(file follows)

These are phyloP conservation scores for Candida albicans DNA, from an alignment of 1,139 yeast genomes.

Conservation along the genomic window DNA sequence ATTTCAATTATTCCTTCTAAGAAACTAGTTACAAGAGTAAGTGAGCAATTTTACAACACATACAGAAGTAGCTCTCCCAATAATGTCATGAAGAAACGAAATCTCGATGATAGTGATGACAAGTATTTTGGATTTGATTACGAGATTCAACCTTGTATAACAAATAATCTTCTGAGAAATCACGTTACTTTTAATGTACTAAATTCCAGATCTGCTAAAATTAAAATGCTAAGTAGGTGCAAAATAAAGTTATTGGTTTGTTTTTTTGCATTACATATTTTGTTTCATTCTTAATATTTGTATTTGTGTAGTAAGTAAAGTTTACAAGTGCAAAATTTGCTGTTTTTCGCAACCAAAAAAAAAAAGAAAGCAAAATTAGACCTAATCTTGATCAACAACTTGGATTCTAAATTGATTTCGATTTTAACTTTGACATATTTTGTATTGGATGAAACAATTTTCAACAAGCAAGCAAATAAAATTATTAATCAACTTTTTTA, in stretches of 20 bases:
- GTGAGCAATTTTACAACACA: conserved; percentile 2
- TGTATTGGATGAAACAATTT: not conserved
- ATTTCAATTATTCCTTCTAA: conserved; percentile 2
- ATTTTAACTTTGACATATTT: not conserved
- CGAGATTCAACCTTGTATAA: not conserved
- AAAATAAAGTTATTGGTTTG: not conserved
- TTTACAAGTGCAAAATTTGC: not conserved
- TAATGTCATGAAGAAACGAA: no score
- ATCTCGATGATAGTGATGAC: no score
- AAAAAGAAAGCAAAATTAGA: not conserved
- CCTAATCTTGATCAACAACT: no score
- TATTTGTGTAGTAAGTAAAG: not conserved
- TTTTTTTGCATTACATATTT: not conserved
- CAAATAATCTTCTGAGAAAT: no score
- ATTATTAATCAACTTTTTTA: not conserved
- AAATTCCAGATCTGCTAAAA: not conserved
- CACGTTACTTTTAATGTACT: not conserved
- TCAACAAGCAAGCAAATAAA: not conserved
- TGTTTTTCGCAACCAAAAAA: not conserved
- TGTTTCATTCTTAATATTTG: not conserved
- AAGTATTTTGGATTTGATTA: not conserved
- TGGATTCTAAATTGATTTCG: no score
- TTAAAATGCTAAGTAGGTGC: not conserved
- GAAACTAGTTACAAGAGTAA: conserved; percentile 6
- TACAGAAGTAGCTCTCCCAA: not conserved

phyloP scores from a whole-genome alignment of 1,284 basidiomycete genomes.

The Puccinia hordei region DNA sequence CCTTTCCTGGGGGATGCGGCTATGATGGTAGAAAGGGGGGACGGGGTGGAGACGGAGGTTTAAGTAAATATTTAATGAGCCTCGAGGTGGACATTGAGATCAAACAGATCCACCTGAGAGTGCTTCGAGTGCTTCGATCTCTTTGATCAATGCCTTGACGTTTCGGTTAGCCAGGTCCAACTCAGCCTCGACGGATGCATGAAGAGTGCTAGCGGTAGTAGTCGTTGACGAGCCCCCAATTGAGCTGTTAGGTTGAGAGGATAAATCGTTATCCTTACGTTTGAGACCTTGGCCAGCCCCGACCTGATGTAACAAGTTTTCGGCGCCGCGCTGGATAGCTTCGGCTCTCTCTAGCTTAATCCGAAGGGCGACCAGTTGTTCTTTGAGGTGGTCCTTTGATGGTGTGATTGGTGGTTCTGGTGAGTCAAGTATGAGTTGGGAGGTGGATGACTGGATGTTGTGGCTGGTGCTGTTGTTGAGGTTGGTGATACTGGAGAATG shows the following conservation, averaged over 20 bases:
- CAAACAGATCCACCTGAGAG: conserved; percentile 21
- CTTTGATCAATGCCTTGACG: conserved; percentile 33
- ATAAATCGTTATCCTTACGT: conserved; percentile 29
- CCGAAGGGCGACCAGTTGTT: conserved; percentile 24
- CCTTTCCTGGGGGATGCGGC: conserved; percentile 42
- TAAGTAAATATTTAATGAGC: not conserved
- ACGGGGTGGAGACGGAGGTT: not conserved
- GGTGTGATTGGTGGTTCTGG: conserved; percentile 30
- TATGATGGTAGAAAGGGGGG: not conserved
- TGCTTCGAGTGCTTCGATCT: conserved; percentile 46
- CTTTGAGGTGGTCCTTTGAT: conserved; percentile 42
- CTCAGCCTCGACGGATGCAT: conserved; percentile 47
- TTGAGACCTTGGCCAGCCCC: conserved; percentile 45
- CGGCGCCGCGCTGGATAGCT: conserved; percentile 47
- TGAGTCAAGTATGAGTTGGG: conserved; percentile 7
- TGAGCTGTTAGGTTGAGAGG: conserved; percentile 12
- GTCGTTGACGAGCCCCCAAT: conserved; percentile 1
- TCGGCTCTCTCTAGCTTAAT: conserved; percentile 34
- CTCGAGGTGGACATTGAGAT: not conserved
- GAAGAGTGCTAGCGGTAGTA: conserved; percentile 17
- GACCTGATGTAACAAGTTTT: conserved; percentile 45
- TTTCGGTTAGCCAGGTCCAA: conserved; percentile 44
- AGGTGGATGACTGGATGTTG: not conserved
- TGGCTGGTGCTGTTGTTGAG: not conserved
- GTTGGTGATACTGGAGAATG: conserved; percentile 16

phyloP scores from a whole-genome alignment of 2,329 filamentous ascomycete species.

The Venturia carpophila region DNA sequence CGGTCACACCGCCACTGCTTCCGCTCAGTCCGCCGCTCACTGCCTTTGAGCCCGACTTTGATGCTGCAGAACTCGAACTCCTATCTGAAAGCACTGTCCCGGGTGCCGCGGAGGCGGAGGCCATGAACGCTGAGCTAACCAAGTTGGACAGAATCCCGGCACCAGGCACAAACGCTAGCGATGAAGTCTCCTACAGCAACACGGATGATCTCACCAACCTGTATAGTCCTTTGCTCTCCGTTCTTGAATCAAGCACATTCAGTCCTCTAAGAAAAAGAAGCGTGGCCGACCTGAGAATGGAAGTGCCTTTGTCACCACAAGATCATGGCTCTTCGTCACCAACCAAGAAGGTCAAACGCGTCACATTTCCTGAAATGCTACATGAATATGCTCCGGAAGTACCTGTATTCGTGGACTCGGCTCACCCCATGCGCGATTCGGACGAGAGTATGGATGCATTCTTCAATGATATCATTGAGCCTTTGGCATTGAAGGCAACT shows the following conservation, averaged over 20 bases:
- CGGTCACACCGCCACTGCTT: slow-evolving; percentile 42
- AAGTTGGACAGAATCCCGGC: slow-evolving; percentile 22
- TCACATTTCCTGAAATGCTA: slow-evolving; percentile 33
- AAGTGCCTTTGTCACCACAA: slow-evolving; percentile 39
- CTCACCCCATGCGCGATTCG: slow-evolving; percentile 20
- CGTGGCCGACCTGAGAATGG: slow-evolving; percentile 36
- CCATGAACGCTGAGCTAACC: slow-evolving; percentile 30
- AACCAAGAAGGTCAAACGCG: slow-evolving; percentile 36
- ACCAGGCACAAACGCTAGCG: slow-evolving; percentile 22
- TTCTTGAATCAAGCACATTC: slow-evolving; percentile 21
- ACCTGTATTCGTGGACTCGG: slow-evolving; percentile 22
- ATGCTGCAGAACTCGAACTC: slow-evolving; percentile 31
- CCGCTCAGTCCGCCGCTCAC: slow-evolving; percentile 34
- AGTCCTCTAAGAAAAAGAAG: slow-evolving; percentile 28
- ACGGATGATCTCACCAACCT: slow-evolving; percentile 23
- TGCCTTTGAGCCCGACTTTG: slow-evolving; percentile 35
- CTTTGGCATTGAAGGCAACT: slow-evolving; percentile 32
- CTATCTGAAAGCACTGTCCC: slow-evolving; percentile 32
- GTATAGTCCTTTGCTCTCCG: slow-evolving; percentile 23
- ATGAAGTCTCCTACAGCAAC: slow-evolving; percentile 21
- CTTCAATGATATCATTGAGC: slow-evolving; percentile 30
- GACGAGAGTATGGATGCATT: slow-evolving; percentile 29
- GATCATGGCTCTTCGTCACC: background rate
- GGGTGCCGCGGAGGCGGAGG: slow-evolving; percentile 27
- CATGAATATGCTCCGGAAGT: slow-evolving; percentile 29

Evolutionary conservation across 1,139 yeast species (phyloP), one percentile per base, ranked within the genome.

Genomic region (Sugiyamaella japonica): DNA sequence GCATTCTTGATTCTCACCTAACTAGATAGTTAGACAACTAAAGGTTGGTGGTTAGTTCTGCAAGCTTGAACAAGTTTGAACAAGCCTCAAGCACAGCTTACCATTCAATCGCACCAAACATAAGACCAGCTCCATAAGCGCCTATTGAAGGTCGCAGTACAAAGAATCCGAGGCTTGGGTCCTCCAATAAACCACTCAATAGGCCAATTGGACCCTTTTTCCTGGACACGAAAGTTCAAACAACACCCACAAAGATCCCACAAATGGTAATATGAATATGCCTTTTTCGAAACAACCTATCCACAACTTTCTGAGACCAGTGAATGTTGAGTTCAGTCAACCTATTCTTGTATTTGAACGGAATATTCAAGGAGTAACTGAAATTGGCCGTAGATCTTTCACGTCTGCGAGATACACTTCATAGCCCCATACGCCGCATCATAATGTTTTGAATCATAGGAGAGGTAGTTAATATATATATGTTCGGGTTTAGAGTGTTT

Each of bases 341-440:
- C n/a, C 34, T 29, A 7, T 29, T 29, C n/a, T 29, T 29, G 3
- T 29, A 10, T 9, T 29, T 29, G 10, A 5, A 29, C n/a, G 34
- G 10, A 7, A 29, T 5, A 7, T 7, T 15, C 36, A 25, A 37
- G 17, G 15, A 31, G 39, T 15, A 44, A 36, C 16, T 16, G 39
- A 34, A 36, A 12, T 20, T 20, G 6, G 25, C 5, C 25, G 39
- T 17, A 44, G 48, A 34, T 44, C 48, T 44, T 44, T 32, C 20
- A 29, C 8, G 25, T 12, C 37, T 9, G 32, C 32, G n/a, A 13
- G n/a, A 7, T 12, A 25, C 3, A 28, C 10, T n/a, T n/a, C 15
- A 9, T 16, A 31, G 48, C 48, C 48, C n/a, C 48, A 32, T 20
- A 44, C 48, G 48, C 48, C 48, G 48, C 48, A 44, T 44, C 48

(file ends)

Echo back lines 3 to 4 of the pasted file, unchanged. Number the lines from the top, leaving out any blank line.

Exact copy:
- GTGAGCAATTTTACAACACA: conserved; percentile 2
- TGTATTGGATGAAACAATTT: not conserved